Works underway to Mettams Pool main ramp
The City of Stirling is addressing the impacts of localised coastal erosion at Mettams Pool, with works now underway for the construction of the main access ramp edge protection.
Contractor Natural Area Holdings Pty Ltd has begun installation of geotextile sand containers (GSCs) to support the ramp leading from the parking area down to the coastline at Mettams Pool, with several bays being closed at Saunders Street carpark to enable the delivery of materials.
Classified as soft engineered structures, GSCs provide a useable public amenity along with a structure that has the benefit of absorbing wave action. The contractor has extensive experience working on environmentally sensitive water bodies such as rivers and coastlines, and has previously completed coastal works for the City of Stirling at North Beach and Hamersley Pool.
Mayor Mark Irwin said the objectives of the works were to protect the infrastructure, improve the amenity and beach access, and minimise the localised impacts of coastal erosion.
“Following damaging storms earlier this year, with significant loss of beach sand and erosion undermining the ramp, the City was faced with two options,” he said.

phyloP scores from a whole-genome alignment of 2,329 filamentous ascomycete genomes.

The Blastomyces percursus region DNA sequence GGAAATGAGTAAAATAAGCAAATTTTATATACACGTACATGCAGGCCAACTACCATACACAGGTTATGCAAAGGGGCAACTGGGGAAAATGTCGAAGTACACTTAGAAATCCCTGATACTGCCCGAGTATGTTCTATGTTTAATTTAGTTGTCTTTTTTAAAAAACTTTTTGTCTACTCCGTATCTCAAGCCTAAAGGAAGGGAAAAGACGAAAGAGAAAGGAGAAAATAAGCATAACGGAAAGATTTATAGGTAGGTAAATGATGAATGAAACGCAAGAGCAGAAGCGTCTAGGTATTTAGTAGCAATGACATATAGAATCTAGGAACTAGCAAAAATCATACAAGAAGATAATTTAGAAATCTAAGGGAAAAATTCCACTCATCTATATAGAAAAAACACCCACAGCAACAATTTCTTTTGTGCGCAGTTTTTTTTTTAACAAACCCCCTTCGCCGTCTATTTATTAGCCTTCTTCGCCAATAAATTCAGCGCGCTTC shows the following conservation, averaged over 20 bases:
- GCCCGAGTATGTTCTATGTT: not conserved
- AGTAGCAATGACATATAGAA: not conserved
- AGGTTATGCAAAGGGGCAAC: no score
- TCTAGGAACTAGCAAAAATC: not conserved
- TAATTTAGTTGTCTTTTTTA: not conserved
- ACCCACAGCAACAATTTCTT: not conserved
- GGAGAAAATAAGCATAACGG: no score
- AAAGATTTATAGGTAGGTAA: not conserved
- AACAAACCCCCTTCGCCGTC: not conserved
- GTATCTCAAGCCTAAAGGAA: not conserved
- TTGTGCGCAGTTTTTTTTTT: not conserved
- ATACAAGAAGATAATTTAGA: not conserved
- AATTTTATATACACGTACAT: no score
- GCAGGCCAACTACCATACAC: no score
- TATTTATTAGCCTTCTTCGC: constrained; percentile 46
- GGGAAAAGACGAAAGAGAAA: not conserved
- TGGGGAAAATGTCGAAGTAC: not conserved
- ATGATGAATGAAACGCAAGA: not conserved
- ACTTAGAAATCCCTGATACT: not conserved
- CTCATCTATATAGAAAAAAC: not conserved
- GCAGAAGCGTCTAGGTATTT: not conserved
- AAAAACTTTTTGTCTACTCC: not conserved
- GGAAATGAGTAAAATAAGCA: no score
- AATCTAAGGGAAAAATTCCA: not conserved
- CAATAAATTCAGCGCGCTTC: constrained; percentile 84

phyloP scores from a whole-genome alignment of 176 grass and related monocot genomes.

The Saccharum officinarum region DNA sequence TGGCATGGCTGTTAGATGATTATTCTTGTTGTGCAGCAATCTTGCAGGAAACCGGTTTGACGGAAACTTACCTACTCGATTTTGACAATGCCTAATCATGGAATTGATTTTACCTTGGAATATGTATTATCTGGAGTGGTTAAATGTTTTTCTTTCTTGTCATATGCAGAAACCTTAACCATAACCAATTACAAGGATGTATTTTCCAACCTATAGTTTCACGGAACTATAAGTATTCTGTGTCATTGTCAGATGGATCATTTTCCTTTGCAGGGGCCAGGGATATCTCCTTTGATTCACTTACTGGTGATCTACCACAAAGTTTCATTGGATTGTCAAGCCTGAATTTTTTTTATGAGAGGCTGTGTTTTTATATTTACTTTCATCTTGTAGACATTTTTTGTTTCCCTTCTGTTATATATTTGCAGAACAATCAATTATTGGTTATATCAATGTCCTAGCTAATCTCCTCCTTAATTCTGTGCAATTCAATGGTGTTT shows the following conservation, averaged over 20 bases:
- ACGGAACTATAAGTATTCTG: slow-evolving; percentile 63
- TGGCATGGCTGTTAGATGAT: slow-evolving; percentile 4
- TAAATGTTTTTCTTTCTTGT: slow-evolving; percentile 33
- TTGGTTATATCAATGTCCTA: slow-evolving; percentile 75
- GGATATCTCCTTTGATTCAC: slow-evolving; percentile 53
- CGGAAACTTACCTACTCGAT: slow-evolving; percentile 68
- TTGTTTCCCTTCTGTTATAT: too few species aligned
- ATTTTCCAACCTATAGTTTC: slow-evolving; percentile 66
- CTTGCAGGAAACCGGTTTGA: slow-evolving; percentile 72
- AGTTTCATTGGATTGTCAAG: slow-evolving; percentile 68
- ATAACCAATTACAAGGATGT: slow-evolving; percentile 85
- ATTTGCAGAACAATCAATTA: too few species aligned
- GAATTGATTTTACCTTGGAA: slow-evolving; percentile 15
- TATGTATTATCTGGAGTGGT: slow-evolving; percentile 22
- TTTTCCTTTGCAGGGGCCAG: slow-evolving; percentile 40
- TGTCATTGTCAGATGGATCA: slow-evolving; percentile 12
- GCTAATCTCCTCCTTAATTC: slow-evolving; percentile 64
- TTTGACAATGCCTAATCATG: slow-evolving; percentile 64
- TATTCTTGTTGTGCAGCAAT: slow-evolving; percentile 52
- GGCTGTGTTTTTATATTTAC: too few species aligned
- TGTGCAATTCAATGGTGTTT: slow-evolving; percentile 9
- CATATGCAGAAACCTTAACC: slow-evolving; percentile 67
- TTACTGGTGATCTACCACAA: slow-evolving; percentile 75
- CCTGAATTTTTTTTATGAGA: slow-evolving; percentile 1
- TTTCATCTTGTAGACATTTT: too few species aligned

“One was to remove the ramp – which would also remove storm protection from the changing rooms –while the other was to replace or repair the ramp. The City has elected to retain and repair the ramp, as this provides the best option to retain direct access to the beach whilst also enhancing the protection to Mettams Pool and the changing rooms and viewing deck.”
Works commenced Tuesday 21 September, with site fencing erected to the work area around the ramp and storage compound for the anticipated six-week duration of works.
In order to provide material storage and plant access, 14 bays in the southern section of the Saunders Street carpark will be closed, however the remaining parking and beach access steps will be kept open (see attachment 1). There will some movements along the beach between the carpark and work area, however, this is not expected to significantly impact public beach use.
The coastal shared path along West Coast Highway will remain open for pedestrians and cyclists, except for during concrete pumping as part of the works. The ACROD bays adjacent to the ramp access will be closed to allow for contractor site access.
Following Scarborough MLA Stuart Aubrey’s election commitment, the project is being funded by a $220,000 grant from the State Government’s Department of Biodiversity, Conservation and Attractions under the ‘Small Grants Program’.
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